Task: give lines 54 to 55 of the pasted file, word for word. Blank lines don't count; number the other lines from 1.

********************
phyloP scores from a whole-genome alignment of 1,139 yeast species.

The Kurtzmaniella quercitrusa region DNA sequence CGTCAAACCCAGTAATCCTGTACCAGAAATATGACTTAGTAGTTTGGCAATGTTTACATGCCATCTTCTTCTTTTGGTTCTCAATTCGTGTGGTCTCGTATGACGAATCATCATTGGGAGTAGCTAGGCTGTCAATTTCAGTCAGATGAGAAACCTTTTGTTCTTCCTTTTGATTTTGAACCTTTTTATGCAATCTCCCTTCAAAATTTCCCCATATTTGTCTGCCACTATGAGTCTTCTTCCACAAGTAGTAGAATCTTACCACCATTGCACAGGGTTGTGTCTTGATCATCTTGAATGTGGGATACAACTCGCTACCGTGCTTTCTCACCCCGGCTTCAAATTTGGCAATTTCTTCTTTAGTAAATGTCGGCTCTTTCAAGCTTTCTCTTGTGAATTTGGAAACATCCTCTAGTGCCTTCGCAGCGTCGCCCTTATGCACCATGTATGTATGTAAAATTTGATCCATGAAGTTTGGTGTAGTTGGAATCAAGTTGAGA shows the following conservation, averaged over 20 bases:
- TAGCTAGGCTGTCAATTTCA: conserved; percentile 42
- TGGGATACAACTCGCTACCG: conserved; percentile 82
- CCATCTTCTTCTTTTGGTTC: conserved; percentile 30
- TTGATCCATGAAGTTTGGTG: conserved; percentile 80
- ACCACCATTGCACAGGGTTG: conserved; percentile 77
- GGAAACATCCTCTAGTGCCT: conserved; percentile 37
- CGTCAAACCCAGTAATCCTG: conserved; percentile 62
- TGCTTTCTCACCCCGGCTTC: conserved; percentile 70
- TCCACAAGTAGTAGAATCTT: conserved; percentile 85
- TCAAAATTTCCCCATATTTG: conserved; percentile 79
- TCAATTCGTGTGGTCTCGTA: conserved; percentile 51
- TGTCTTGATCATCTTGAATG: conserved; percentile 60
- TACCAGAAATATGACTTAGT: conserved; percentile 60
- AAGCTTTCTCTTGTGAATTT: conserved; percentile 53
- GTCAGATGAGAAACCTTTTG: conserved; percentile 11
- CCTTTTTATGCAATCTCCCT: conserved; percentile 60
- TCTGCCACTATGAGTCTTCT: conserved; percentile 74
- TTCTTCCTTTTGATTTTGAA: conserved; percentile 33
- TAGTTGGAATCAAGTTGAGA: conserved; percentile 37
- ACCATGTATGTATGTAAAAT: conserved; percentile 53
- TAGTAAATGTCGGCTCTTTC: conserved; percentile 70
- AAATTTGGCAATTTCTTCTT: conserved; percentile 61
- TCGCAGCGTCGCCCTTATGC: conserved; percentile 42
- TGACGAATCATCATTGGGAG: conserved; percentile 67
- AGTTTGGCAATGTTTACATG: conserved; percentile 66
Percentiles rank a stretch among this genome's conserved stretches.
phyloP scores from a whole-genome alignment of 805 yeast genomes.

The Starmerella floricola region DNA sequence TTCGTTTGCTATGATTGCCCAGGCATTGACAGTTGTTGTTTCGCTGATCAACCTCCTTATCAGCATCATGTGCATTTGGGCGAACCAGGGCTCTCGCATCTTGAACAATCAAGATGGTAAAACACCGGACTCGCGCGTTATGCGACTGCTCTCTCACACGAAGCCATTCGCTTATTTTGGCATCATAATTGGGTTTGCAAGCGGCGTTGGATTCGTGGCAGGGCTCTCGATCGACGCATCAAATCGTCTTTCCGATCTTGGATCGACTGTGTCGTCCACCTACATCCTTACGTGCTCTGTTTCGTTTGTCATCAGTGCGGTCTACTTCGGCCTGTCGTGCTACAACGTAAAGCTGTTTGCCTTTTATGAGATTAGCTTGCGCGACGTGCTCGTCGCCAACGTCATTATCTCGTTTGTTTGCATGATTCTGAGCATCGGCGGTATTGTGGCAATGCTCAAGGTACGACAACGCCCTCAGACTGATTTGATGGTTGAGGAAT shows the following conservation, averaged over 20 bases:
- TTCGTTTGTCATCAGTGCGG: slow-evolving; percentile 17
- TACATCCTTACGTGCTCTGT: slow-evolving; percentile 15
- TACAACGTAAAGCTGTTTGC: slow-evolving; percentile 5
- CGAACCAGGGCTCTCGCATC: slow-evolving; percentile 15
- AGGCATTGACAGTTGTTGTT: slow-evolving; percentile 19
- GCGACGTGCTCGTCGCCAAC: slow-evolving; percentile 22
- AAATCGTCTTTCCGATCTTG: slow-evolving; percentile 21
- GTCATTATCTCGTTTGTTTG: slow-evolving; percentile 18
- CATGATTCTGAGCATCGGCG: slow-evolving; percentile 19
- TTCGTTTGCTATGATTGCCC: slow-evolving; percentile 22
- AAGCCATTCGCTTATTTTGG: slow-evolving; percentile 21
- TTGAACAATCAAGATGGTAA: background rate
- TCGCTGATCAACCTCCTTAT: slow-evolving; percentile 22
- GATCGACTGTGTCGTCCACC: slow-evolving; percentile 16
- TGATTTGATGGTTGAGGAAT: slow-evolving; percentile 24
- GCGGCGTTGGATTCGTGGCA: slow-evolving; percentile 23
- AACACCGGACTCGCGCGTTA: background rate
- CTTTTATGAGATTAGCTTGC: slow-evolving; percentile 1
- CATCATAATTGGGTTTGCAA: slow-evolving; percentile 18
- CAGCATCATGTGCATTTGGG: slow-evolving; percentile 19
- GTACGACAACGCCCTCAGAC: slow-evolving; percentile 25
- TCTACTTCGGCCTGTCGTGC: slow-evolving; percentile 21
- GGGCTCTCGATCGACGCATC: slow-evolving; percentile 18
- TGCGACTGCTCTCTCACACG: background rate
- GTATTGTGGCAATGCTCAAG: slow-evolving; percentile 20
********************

- TGCGACTGCTCTCTCACACG: background rate
- GTATTGTGGCAATGCTCAAG: slow-evolving; percentile 20